Deep Roots, Bright Future
Building community and fostering econonmic vitality since 1987
The central business district has developed over the past 300 years, with growth spurts during the turn of the last century and in the 1950’s. Architecturally, it is a mixture of styles, reflecting its slow but steady growth. Luckily, the district escaped any large scale remodeling and reconstruction efforts, except for the post office, the former town hall and a couple of other misguided modernization projects. By and large, the building facades have remained frozen in time and this is now seen as part of the charm of the district. We call it “authentic and historic”. One can trace the historic and economic growth of the district in the styles of the buildings.
In 1985, members of the Beautification Committee and Don Roe, the Town’s Economic Development Coordinator, began to look at the program called “National Main Street” which is part of the National Trust for Historic Preservation (based in Washington, DC).
In 1987, Wallingford Center, Inc. was incorporated as a private not for profit corporation and was reorganized under the National Main Street guidelines for such revitalization efforts. The Main Street program advocates preserving the historic facades and other unique features of the downtown area while also addressing other revitalization strategies such as promotion, business recruitment and retention, image enhancement, and a restoration of pride in the downtown as the heart of the community. It uses a 4-point approach: (1) Organization, (2) Economic Restructuring, (3) Promotion, and (4) Design.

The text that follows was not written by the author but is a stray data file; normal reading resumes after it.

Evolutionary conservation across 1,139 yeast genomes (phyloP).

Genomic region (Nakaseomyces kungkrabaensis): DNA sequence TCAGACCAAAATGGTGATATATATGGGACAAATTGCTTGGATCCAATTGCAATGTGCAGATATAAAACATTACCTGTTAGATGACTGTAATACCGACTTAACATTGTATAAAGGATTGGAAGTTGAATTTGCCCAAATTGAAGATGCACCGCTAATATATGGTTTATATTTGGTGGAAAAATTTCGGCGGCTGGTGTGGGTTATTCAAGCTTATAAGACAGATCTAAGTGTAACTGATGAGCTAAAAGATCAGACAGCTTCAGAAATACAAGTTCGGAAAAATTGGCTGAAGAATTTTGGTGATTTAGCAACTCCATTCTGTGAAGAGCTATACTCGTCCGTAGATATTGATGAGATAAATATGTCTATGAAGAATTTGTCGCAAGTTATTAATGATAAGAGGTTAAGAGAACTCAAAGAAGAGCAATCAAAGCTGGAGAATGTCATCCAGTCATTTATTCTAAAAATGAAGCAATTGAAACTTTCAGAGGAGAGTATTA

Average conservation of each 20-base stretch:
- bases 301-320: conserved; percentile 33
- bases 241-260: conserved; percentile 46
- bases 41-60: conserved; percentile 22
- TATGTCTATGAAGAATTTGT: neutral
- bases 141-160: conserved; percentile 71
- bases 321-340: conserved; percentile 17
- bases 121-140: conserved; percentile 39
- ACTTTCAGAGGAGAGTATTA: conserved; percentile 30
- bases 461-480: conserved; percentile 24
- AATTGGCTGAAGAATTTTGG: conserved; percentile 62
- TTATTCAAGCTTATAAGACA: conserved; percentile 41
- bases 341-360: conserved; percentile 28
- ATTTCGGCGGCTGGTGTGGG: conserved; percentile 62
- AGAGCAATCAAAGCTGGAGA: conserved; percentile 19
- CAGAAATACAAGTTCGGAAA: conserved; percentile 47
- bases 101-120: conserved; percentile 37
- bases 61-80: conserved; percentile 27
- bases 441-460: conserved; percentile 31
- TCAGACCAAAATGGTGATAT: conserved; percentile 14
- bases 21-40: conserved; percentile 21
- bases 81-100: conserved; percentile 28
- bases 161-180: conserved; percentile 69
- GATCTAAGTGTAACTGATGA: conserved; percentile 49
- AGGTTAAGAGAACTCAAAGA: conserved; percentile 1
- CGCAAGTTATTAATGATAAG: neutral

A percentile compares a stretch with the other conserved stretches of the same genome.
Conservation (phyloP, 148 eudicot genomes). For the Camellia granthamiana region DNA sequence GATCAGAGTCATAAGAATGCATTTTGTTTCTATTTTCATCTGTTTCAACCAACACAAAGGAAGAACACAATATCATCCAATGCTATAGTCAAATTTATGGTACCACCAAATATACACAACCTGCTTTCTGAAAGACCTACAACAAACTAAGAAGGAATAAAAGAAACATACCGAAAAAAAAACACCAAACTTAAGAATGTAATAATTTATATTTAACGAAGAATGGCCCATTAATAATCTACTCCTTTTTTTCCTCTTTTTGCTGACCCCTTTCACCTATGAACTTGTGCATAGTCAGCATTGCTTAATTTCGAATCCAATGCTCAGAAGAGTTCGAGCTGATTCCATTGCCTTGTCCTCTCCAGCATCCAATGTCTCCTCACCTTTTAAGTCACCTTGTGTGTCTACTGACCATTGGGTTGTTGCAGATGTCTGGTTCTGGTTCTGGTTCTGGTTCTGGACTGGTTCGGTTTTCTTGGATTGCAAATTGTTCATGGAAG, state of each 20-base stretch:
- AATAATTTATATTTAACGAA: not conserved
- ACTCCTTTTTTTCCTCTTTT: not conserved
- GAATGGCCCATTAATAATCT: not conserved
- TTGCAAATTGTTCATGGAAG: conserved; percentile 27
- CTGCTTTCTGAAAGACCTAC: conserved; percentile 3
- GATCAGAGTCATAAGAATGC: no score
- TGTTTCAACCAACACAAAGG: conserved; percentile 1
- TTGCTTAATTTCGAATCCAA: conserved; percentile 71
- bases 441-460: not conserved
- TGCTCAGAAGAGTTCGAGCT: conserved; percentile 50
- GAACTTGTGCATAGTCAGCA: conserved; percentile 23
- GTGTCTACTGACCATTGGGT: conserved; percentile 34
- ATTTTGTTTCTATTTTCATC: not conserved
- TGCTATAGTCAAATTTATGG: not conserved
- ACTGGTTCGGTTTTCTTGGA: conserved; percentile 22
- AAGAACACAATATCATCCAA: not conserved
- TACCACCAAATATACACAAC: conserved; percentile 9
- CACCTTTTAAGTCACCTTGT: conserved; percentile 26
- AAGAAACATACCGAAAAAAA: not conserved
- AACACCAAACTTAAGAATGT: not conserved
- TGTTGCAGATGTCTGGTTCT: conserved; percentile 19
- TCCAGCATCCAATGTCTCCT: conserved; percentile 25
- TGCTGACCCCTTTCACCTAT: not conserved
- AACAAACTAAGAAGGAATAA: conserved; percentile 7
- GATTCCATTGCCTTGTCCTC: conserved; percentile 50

Wallingford Center, Inc. and the Economic Development Commission convened a focus group made up of a cross-section of interested downtown leaders. The group is discussing the issues facing the downtown, developing a vision for the future and working on practical goals and strategies.
The town’s center is charming, the streetscape is lovely, and the businesses are all owner-operated, offering excellent personal service. There is a good cluster of antique shops and restaurants. Choate School (with the Paul Mellon Arts Center) is within walking distance, as are The Historic Society’s Parsons House and the future American Silver Museum. The first phase of a linear trail along the Quinnipiac River has been completed and there could be a future linkage to a walking tour of the historic downtown. In the center of the district is a 6-acre historic town cemetery. Residential neighborhoods surround the town’s center, and there are many apartment rental units in the downtown buildings and surrounding areas. There is foot traffic in the downtown.
The downtown business district defined as Curtis Street to Prince Street and Pomeroy Avenue to Washington Street.